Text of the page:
In addition to costume culture, the Uyghur musical instrument culture in Kashgar is also quite distinctive. Its traditional instruments mainly include dutar, Rewafu, Temple and Dulcimer. Similarly, the local musical instrument culture was shaped by the integration of silk Road culture and animal husbandry tradition: The Dutar, one of the oldest Musical Instruments in Xinjiang, is made from the skin and viscera of cattle and sheep; In the 14th century, Rewafu came into being and gradually became the mainstream musical instrument in Xinjiang after absorbing the musical instrument culture of many nationalities along the Silk Road.

After 2000, modern commercial activities sprang up rapidly in Kashgar, which led to the transformation of the commercial society and gradually changed the local Uyghur’s view of working hours and traditional art.

A Rethinking of Work Time: “I learned to work hard”

Before the rise of commercialization, Kashgar villagers had a more “leisurely” way of life.

At a sweets shop in Kashgar’s Bazaar, Yasen Zunong, the elder owner of the shop, recalls his youth: “I could do whatever I wanted, not work as hard as I do now.”

In fact, the exclamation of Yasen Zunong, a candy store, is closely related to the changes in Xinjiang’s overall environment in the past decade.

After 2000, in the context of the development of Western China and ethnic minority areas, Xinjiang became the focus of state economic support, and a large number of mainland enterprises invested and set up factories in the hinterland.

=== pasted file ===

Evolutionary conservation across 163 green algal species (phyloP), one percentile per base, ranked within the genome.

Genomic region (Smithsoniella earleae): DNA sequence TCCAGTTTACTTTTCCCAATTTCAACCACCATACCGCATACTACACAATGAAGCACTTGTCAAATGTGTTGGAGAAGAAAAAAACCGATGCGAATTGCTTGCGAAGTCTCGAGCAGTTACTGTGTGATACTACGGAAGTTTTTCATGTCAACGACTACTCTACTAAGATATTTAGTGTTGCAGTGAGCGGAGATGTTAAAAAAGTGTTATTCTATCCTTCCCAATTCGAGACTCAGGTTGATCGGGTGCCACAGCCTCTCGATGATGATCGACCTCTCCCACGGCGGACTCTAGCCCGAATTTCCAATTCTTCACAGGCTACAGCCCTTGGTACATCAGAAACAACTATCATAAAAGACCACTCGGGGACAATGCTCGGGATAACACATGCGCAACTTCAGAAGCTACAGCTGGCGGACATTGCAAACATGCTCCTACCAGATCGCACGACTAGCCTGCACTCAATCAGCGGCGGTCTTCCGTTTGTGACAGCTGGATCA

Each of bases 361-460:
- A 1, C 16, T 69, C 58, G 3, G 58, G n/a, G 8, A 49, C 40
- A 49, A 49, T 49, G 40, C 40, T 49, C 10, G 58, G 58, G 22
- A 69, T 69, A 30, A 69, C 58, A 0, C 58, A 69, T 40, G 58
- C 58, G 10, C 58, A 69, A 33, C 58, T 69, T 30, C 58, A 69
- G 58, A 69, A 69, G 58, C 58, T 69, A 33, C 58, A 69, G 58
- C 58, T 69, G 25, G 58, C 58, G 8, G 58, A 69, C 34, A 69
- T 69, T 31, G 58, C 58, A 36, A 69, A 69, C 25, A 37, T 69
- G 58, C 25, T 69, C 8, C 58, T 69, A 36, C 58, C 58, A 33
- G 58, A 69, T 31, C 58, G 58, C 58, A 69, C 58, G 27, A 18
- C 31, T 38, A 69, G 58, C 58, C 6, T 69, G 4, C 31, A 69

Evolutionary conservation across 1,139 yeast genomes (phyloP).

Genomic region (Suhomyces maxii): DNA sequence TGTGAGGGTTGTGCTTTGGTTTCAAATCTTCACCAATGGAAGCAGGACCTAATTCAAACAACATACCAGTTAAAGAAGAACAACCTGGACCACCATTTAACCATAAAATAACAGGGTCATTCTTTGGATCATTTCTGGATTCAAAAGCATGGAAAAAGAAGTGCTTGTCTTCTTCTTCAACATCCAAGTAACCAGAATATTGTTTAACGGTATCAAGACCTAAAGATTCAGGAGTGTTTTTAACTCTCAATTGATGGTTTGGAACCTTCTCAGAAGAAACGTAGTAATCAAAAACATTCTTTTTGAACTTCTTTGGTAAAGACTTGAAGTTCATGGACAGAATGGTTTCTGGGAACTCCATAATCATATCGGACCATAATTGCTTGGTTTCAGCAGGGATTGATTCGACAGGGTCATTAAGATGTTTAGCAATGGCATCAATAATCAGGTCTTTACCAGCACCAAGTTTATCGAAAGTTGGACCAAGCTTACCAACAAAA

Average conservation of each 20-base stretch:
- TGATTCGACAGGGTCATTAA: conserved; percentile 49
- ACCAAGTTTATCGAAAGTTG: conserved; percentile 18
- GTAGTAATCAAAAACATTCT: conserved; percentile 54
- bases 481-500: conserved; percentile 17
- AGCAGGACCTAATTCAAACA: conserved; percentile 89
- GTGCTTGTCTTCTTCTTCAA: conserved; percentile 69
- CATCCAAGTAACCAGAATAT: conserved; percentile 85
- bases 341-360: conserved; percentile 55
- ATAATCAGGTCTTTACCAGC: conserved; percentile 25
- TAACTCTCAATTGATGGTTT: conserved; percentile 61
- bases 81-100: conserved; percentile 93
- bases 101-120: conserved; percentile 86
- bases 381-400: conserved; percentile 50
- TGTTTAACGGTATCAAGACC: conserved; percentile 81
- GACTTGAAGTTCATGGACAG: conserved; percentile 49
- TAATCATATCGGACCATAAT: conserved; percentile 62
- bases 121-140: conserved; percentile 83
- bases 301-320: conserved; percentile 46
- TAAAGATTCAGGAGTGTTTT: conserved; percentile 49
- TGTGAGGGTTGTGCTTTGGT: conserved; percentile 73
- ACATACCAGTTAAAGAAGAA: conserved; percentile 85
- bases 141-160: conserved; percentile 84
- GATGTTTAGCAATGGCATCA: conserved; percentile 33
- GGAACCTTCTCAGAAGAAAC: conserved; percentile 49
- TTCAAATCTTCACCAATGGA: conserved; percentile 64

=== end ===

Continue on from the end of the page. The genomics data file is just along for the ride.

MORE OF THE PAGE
The shops in the Old City of Kashgar, meets tourists from around the world
Source: China House

As a result, the case of farmers turning to light industry and service industry is common in recent years. About 90 per cent of the staff of a clothing company and a small home appliance company with factories in Kashgar are migrant workers (people who have left rural fields and livestock to work in industry).

This has brought about a change in lifestyle. A migrant worker turned into an employee told us: “After working in the company, the salary is very good, of course, the requirements for us are also very high, I need to hurry to finish the work. We’re getting used to it.”

“I used to work at what time I got up, but now I have to go to work at 9 o ‘clock every day,” said Maieri Yeim, a waiter at a restaurant in the Old City of Kashgar.

From rural life to urban life, a large number of Uyghurs have changed their concept of time and become “hard-working” a lot. At the same time, their economic income has become much better.

Changes in Traditional Arts: Clothes and Music

Modern commerce has also gradually influenced the traditional art of some Uyghurs.

The commercial society has influenced the traditional clothing culture — “practicality” has increasingly become an important consideration in consumers’ decision making: “convenient to wear” and “affordable” have become people’s priority.

“Over the past two years, people have been choosing low-cost imitation adles (modern industrial fabrics that are thinner and more breathable than Aidelaisi), which take less time to wash, rather than traditional, high cost Aidelaisi,” said Sardai Tiguli, who runs a clothing workshop.

Hasyeti, 24, from downtown Kashgar, also observed: “In recent years, there have been fewer people wearing Aaidelaisi around.” Rouzi, 23, who lives in a village in Kashgar, said, “Fewer and fewer people are wearing Aidelaisi. My uncle’s family is the only people I know who are still making Aidelaisi.

In addition to costume culture, music culture is also affected: fewer young people are learning traditional instruments.

“The number of young Uyghurs who can play traditional Xinjiang Musical Instruments has decreased,” said Alijiang, a veteran owner of a musical instrument shop in Kashgar Grand Bazaar.

In 18 villages in the village of Bershkelan, I interviewed five Young Uyghurs in their 20s. I found that none of them could play traditional Uyghur instruments, nor did they know much about the history of local instruments. However, they still consider traditional Uyghur music as an important part of Their culture, and they listen traditional music most in their daily life.